“She has no ambition”: I am 41 years old and I earn $100,000. I buy a house before I get married. My fiancée earns $50,000 and has student debt of $20,000. What is a fair marriage contract?
I have been in my current relationship for almost three years. I’m a 41 year old young woman, I have a nice stable career and I make about $100,000 a year. I am ambitious and my prospects increase my income by $10,000 every year. I have about $140,000 in savings and no debt. I am about to close a house, which will be entirely financed by me.
My girlfriend, 38, works a few odd jobs that she loves and makes $50,000 a year. She has very little savings and about $20,000 in student loans, and is unable to buy or help with down payments/closing costs, etc. She lives on paycheck, pretty much, and since she loves what she does, isn’t motivated to do anything else to earn more.
We don’t live together, but have started discussing marriage and plan to move in together when I close. My family is not happy with this relationship for several reasons. My girlfriend doesn’t have a stable career. She has no ambition and earns much less than me.
““My girlfriend, 38, has a few gig-type jobs that she loves and makes $50,000 a year. She has very little savings.”
She understands and said she was happy to sign a prenup. I will also add that my brother is going through a nasty divorce so the whole family is on edge. We all live in Louisiana – a community property law state – and his ex-wife who cheats and plays with him takes him to the cleaners.
Given all of this, I need help determining what is right for the prenup and for our living situation. For the prenup, I thought we don’t include any spousal support, no splitting of pension accounts/contributions made during the marriage, and everyone’s debt incurred during the marriage is their own.
The new house and the mortgage will be in my name alone. Anything she contributes to the mortgage will be paid off if I ever sell the house – but not if we get a divorce. In addition, she will be reimbursed for contributions to capital improvements.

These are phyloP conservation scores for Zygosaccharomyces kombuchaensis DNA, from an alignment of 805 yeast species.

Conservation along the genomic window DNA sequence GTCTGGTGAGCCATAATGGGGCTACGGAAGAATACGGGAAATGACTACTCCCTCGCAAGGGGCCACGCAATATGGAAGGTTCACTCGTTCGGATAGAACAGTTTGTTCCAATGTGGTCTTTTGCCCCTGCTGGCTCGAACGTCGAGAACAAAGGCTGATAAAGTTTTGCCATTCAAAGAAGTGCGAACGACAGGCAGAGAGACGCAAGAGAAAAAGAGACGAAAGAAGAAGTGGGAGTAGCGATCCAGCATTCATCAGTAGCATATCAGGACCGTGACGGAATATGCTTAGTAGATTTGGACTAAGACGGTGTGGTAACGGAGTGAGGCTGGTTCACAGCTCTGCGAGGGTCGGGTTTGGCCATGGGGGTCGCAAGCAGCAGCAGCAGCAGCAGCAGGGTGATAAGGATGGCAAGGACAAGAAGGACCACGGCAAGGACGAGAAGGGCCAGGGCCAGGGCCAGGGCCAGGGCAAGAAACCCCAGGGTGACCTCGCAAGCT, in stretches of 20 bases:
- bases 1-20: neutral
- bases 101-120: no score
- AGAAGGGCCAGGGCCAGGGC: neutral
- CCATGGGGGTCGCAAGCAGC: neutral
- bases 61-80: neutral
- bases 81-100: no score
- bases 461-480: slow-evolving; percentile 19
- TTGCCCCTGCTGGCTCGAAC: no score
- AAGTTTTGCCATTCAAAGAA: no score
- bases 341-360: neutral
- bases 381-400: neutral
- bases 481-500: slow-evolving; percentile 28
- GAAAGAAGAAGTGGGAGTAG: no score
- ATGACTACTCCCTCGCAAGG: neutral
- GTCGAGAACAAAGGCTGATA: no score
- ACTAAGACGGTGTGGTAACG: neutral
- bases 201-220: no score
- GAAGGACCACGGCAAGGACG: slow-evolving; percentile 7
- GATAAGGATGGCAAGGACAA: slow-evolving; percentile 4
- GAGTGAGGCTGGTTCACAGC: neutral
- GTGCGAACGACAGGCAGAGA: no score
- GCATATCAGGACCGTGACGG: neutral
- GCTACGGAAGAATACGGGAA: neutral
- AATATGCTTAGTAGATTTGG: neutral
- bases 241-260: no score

““We’re going to create a family budget to include combined expenses, mortgage, utilities, groceries, and restaurant meals together.””
As for living arrangements, we will create a family budget to include combined expenses such as mortgage, utilities, groceries, restaurant meals, etc. Until we get married, we’ll split things down the middle. After the wedding, we will open joint savings and checking accounts.
We each contribute the same percentage to our checking account to cover the household budget, so I would pay more since I earn more. Then we put the same amount each month into a pooled savings account to build a pooled emergency fund.
I can’t plan for every eventuality, and these are very unsexy premarital conversations. Is there anything else I’m not thinking of? Does this seem fair to me and my partner?
Wedding and pre-nuptial planning
I can answer your penultimate question. The last question is for your partner.
Marriage is many things, but as you suggest, it’s a business contract as well as a commitment to spend the rest of your life together. Or, at the very least, a demonstration of the will to do so. Before we get into the nitty-gritty of your prenuptial agreement, the general feel of your letter is one person who holds all the cards, and another person who doesn’t look much. Indeed, you mention that your family can’t stand the relationship, and your fiancée is vaguely, probably unfairly, compared to your former sister-in-law.
I don’t see clearly from your letter that you respect and/or support your partner’s choices. If you have any doubts about her reluctance to move on to a better paying career – instead of the one that makes her happy – the differences in your respective outlook will only get worse over time, especially as the imbalance economic in your relationship grows. Forensically dividing your finances will only go so far. Your letter was about finances, but I guess I was hoping to read something nice about your fiancée. And I’m sure she has a lot of good qualities.
““It is not clear to me from your letter that you respect and/or support your partner’s choices.””
There are no hard and fast rules when it comes to prenuptial agreements. It really depends on what each side considers fair. Your fiancée is registered, but if you repay her contributions to your mortgage if you sell the house, it would make sense (to her) that you apply this principle to a possible divorce. Otherwise, she will be punished if you break up, but the result is the same for you. I would suggest that any percentage your fiancée contributes to the mortgage be based on your wages. If you pay $1,000, she pays $500.
When you set up a joint account, you must ensure that the money in this account is not used to make major renovations to your home or that you use mutual funds to pay the mortgage. This would likely confuse the assets and turn them from separate assets to matrimonial/community assets. Finally, “ambition” is a tricky word, and “no ambition” are trickier words. You equate salary with ambition, and your partner earns pretty close to the average salary in Louisiana. Ambition can also mean making a living doing something you love.
This marriage contract protects you. I’m not sure it does exactly that for your fiancée.
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